In Oral Chemo Era, Non-Adherence Problems May Only Get Worse

December 1, 2003
Oncology NEWS International, Oncology NEWS International Vol 12 No 12, Volume 12, Issue 12

This special supplement to Oncology News International presents 17 reports fromthe first annual Geriatric Oncology Consortium (GOC) multidisciplinary conference,‘‘Advancing Cancer Care in the Elderly.’’ Reports focus on issues in geriatric oncology,in particular team-based patient assessment and care delivery,adherence to medication, accrual to clinical trials, appropriate dosingthrough supportive therapy, radiation therapy, cognition problems, pain management,reassessment of outcomes, and caregiving issues.

PHOENIX, Arizona-Noncompliancewith cancer therapy is goingto become a very serious issue asmore chemotherapy drugs becomeavailable in oral formulations, accordingto Deborah Boyle, RN, MSN,AOCN, FAAN."The growth of oral chemotherapyis expansive," said Ms. Boyle, a practiceoutcomes nurse specialist withBanner Good Samaritan RegionalMedical Center, Phoenix, Arizona."I had an 'aha!' moment when discussinga patient with a radiation oncologycolleague who specialized inbreast cancer, when she posed thequestion, 'Has anyone ever thought ofall the women who took adjuvanttamoxifen-how do we know theytook their pills as prescribed?"'Tamoxifen AdherenceA recent investigation that addressedthis issue (J Clin Oncol 21:602-606, 2003) found that the mean levelof adherence to tamoxifen was actuallysomewhat higher than for othermedications; however, nearly 25% ofpatients were at risk for inadequateclinical response resulting from pooradherence.Overall adherence had fallen toabout 50% in year 4 of tamoxifen therapyin this study, which was based ona review of prescription records forabout 2,400 women enrolled in NewJersey Medicaid or pharmaceuticalassistanceprograms."We are making all these assumptionsabout how to base our treatmentdecisions, prognosis, and further therapy,and we don't even know if thosepatients took their pills the way theyshould have," Ms. Boyle said. "This isa huge issue with overwhelming significancein the future."The literature contains little guid-ance for clinicians on the issue of medicationadherence specifically in elderlycancer patients, Ms. Boyle said (JNatl Cancer Inst 94:652-661, 2002).However, some studies of medicationadherence do suggest that when anolder person takes four or more drugsroutinely, the clinician should assumethat at least one of them is not beingtaken as directed.The extent to which patients misunderstandmedication use can be significant.Ms. Boyle shared one anecdoteregarding a home-care nurse whoasked an elderly patient about a largebowl of prescription pills on his diningroom table. The elderly man explainedthat the bowl contained all hismedications for the day; every time hewalked through the dining room, hewould grab a handful and take them."All he knew was these pills have toget in this body over a 24-hour period,"Ms. Boyle said. "He could see noproblem with his way of dealing withthat ongoing demand."Two or More MedicationsPer DayIn general, the elderly take twomedications daily, most commonlycardiovascular, analgesic, or centralnervous system drugs, according todata presented by Ms. Boyle (J AmGeriatr Soc 50:26-34, 2002). The highestprevalence of medication use isamong women over 65 years of age;23% take at least five prescription drugsdaily, and 12% take 10 drugs daily.Implications of nonadherence incancer can be serious. For example, anonadherent patient's condition couldworsen as a result of inadequate drugconsumption. As a consequence, thatpatient might then have to undergounnecessary diagnostic testing andeven hospitalization. Additionally,changes in the dose or regimen mightbe made unnecessarily.Problems of NonadherenceCancer patients who are nonadherentmay require more doctor visits,more hospitalizations, and longerlengths of stay when they are hospitalized.The value of clinical trials maysuffer, as well: nonadherence couldlead to misleading results, inconsistentresponse rates, and potentiallyerroneous dosing recommendations."There are a myriad of problemsthat need to be identified," Ms. Boylesaid, including:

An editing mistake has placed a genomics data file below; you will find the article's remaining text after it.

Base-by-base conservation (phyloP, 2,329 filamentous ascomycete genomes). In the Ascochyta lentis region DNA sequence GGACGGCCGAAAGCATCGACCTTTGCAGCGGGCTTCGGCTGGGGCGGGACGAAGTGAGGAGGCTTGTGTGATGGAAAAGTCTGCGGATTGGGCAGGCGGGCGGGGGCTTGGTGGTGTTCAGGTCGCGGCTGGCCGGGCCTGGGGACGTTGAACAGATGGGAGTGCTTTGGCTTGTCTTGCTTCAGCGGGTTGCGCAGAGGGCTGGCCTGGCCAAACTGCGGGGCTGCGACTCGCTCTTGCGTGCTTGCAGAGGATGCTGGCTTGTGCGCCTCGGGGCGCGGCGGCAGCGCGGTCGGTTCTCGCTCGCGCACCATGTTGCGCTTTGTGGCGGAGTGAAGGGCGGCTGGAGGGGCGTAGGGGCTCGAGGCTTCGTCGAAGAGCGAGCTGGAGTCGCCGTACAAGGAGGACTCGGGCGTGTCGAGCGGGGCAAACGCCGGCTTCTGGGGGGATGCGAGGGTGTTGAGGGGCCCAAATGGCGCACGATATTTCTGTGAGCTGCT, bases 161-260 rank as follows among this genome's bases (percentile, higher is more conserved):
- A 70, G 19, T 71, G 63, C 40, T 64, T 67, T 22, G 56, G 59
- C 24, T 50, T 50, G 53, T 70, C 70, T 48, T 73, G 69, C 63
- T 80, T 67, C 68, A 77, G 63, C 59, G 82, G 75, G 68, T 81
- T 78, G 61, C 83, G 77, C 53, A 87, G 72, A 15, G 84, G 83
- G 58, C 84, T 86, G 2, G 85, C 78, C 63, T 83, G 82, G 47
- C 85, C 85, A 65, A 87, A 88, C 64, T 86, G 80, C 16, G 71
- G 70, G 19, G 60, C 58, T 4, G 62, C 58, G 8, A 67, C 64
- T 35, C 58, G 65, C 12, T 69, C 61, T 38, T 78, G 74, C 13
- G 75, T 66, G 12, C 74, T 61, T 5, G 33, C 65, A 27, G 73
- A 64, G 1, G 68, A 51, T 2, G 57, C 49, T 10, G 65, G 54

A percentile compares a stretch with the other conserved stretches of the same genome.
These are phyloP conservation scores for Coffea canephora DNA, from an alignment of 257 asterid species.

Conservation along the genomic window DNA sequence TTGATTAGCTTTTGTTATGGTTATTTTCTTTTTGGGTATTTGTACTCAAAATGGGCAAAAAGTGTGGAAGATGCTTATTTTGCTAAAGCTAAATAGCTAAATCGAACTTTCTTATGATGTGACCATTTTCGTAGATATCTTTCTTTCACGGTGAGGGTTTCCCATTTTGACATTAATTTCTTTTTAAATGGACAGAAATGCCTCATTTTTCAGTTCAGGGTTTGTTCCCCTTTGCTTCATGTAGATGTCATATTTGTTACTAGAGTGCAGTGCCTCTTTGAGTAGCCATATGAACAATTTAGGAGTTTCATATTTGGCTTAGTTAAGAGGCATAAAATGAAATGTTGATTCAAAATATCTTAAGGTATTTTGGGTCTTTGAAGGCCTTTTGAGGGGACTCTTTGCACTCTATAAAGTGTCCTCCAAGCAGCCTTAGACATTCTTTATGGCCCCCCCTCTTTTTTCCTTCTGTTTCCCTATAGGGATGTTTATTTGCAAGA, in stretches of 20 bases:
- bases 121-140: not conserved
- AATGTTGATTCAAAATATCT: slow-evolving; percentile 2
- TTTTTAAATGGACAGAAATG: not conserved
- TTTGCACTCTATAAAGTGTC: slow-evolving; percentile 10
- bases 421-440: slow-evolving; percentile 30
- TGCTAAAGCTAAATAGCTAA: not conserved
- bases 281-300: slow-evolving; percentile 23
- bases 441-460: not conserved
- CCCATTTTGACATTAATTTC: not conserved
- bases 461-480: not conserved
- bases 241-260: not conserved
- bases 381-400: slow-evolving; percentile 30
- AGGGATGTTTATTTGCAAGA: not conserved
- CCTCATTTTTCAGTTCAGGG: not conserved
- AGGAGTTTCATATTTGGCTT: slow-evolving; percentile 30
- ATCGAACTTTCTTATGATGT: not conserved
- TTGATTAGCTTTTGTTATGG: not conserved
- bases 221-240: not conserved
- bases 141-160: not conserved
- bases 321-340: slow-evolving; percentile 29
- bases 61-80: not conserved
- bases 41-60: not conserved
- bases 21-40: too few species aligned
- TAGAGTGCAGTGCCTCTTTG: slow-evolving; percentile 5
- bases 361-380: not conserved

• What risk factors are associatedwith nonadherence?
  • How do cost, anxiety, and memoryand hearing impairments affectadherence?
  • What strategies improve adherence?Ongoing education? Written reminders?Phone follow-up? Memoryenhancingdevices?

Medication logs and diaries canhelp with surveillance of adherence,Ms. Boyle said. Having patients bringin their medications for review canalso foster clarification and addressinaccurate practices. This practice mayalso reveal the patient's use of herbaltherapies."The most profound take-homemessage in all of this is that cancerhealth care providers should expectproblems with adherence," she added."The appropriate and prescribed regimenof drug consumption shouldnever be assumed."